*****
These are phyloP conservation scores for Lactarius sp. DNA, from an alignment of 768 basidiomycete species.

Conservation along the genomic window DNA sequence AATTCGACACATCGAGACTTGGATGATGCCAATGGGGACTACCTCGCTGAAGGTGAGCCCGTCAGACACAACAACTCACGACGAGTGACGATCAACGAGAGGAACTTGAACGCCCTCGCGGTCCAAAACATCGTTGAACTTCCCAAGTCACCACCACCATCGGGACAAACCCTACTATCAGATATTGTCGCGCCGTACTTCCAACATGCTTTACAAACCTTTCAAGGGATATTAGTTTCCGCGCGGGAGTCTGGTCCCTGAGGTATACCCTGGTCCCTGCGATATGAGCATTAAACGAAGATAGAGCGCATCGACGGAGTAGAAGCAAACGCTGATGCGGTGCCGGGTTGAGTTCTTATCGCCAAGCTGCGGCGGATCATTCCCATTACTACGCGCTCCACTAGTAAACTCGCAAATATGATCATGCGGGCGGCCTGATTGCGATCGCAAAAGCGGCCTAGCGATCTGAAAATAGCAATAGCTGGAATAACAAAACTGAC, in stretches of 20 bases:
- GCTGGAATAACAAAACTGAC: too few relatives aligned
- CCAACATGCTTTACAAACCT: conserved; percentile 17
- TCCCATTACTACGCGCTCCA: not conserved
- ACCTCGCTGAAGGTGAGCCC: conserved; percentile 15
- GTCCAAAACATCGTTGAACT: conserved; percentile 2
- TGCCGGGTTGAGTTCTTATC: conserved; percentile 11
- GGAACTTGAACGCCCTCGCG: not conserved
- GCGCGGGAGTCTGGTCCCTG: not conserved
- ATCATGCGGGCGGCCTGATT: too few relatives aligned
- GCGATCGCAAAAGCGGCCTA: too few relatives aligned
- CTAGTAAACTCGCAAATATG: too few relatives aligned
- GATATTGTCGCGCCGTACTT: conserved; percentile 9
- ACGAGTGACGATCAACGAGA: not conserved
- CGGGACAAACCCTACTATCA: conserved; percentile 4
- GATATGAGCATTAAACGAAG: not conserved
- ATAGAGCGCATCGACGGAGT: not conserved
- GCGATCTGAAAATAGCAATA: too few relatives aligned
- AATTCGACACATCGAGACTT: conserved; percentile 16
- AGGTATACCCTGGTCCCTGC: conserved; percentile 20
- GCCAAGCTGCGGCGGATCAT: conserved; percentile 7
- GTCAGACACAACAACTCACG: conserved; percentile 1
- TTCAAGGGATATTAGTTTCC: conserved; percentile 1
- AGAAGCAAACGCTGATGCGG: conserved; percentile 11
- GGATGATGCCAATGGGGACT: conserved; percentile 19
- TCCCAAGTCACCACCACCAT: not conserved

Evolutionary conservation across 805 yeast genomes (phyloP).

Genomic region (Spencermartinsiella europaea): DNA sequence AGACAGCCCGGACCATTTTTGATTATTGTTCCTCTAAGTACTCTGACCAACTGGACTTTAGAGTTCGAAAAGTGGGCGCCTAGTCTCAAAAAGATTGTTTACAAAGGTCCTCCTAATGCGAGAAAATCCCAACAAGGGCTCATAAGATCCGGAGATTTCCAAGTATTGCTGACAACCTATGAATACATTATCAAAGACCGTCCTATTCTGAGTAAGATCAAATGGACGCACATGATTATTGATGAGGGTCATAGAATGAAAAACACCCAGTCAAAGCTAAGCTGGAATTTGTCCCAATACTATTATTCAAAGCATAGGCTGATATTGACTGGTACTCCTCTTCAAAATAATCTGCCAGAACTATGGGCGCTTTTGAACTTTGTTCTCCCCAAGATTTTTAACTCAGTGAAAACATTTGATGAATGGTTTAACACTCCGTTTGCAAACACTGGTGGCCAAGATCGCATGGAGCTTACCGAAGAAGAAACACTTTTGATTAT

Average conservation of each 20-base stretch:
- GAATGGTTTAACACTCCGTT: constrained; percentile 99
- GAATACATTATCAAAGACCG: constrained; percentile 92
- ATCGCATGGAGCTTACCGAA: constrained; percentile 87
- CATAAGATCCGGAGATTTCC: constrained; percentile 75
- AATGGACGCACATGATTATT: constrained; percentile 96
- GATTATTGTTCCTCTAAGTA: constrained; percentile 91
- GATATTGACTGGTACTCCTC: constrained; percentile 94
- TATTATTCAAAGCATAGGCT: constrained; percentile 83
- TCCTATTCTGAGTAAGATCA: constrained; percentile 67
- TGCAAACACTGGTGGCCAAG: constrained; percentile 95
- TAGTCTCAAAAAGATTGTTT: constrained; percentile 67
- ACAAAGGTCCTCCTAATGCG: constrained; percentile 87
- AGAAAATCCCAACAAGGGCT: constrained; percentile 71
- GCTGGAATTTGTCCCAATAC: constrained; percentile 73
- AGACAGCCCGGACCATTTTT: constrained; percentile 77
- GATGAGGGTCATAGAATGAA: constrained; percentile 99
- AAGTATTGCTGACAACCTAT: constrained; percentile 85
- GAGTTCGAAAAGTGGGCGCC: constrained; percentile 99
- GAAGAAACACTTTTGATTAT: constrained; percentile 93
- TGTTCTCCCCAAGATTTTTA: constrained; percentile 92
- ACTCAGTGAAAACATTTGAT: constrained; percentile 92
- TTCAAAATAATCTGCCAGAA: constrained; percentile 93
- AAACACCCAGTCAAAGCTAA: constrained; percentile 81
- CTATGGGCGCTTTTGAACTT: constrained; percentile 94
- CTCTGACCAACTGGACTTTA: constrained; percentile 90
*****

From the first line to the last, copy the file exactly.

These are phyloP conservation scores for Lactarius sp. DNA, from an alignment of 768 basidiomycete species.

Conservation along the genomic window DNA sequence AATTCGACACATCGAGACTTGGATGATGCCAATGGGGACTACCTCGCTGAAGGTGAGCCCGTCAGACACAACAACTCACGACGAGTGACGATCAACGAGAGGAACTTGAACGCCCTCGCGGTCCAAAACATCGTTGAACTTCCCAAGTCACCACCACCATCGGGACAAACCCTACTATCAGATATTGTCGCGCCGTACTTCCAACATGCTTTACAAACCTTTCAAGGGATATTAGTTTCCGCGCGGGAGTCTGGTCCCTGAGGTATACCCTGGTCCCTGCGATATGAGCATTAAACGAAGATAGAGCGCATCGACGGAGTAGAAGCAAACGCTGATGCGGTGCCGGGTTGAGTTCTTATCGCCAAGCTGCGGCGGATCATTCCCATTACTACGCGCTCCACTAGTAAACTCGCAAATATGATCATGCGGGCGGCCTGATTGCGATCGCAAAAGCGGCCTAGCGATCTGAAAATAGCAATAGCTGGAATAACAAAACTGAC, in stretches of 20 bases:
- GCTGGAATAACAAAACTGAC: too few relatives aligned
- CCAACATGCTTTACAAACCT: conserved; percentile 17
- TCCCATTACTACGCGCTCCA: not conserved
- ACCTCGCTGAAGGTGAGCCC: conserved; percentile 15
- GTCCAAAACATCGTTGAACT: conserved; percentile 2
- TGCCGGGTTGAGTTCTTATC: conserved; percentile 11
- GGAACTTGAACGCCCTCGCG: not conserved
- GCGCGGGAGTCTGGTCCCTG: not conserved
- ATCATGCGGGCGGCCTGATT: too few relatives aligned
- GCGATCGCAAAAGCGGCCTA: too few relatives aligned
- CTAGTAAACTCGCAAATATG: too few relatives aligned
- GATATTGTCGCGCCGTACTT: conserved; percentile 9
- ACGAGTGACGATCAACGAGA: not conserved
- CGGGACAAACCCTACTATCA: conserved; percentile 4
- GATATGAGCATTAAACGAAG: not conserved
- ATAGAGCGCATCGACGGAGT: not conserved
- GCGATCTGAAAATAGCAATA: too few relatives aligned
- AATTCGACACATCGAGACTT: conserved; percentile 16
- AGGTATACCCTGGTCCCTGC: conserved; percentile 20
- GCCAAGCTGCGGCGGATCAT: conserved; percentile 7
- GTCAGACACAACAACTCACG: conserved; percentile 1
- TTCAAGGGATATTAGTTTCC: conserved; percentile 1
- AGAAGCAAACGCTGATGCGG: conserved; percentile 11
- GGATGATGCCAATGGGGACT: conserved; percentile 19
- TCCCAAGTCACCACCACCAT: not conserved

Evolutionary conservation across 805 yeast genomes (phyloP).

Genomic region (Spencermartinsiella europaea): DNA sequence AGACAGCCCGGACCATTTTTGATTATTGTTCCTCTAAGTACTCTGACCAACTGGACTTTAGAGTTCGAAAAGTGGGCGCCTAGTCTCAAAAAGATTGTTTACAAAGGTCCTCCTAATGCGAGAAAATCCCAACAAGGGCTCATAAGATCCGGAGATTTCCAAGTATTGCTGACAACCTATGAATACATTATCAAAGACCGTCCTATTCTGAGTAAGATCAAATGGACGCACATGATTATTGATGAGGGTCATAGAATGAAAAACACCCAGTCAAAGCTAAGCTGGAATTTGTCCCAATACTATTATTCAAAGCATAGGCTGATATTGACTGGTACTCCTCTTCAAAATAATCTGCCAGAACTATGGGCGCTTTTGAACTTTGTTCTCCCCAAGATTTTTAACTCAGTGAAAACATTTGATGAATGGTTTAACACTCCGTTTGCAAACACTGGTGGCCAAGATCGCATGGAGCTTACCGAAGAAGAAACACTTTTGATTAT

Average conservation of each 20-base stretch:
- GAATGGTTTAACACTCCGTT: constrained; percentile 99
- GAATACATTATCAAAGACCG: constrained; percentile 92
- ATCGCATGGAGCTTACCGAA: constrained; percentile 87
- CATAAGATCCGGAGATTTCC: constrained; percentile 75
- AATGGACGCACATGATTATT: constrained; percentile 96
- GATTATTGTTCCTCTAAGTA: constrained; percentile 91
- GATATTGACTGGTACTCCTC: constrained; percentile 94
- TATTATTCAAAGCATAGGCT: constrained; percentile 83
- TCCTATTCTGAGTAAGATCA: constrained; percentile 67
- TGCAAACACTGGTGGCCAAG: constrained; percentile 95
- TAGTCTCAAAAAGATTGTTT: constrained; percentile 67
- ACAAAGGTCCTCCTAATGCG: constrained; percentile 87
- AGAAAATCCCAACAAGGGCT: constrained; percentile 71
- GCTGGAATTTGTCCCAATAC: constrained; percentile 73
- AGACAGCCCGGACCATTTTT: constrained; percentile 77
- GATGAGGGTCATAGAATGAA: constrained; percentile 99
- AAGTATTGCTGACAACCTAT: constrained; percentile 85
- GAGTTCGAAAAGTGGGCGCC: constrained; percentile 99
- GAAGAAACACTTTTGATTAT: constrained; percentile 93
- TGTTCTCCCCAAGATTTTTA: constrained; percentile 92
- ACTCAGTGAAAACATTTGAT: constrained; percentile 92
- TTCAAAATAATCTGCCAGAA: constrained; percentile 93
- AAACACCCAGTCAAAGCTAA: constrained; percentile 81
- CTATGGGCGCTTTTGAACTT: constrained; percentile 94
- CTCTGACCAACTGGACTTTA: constrained; percentile 90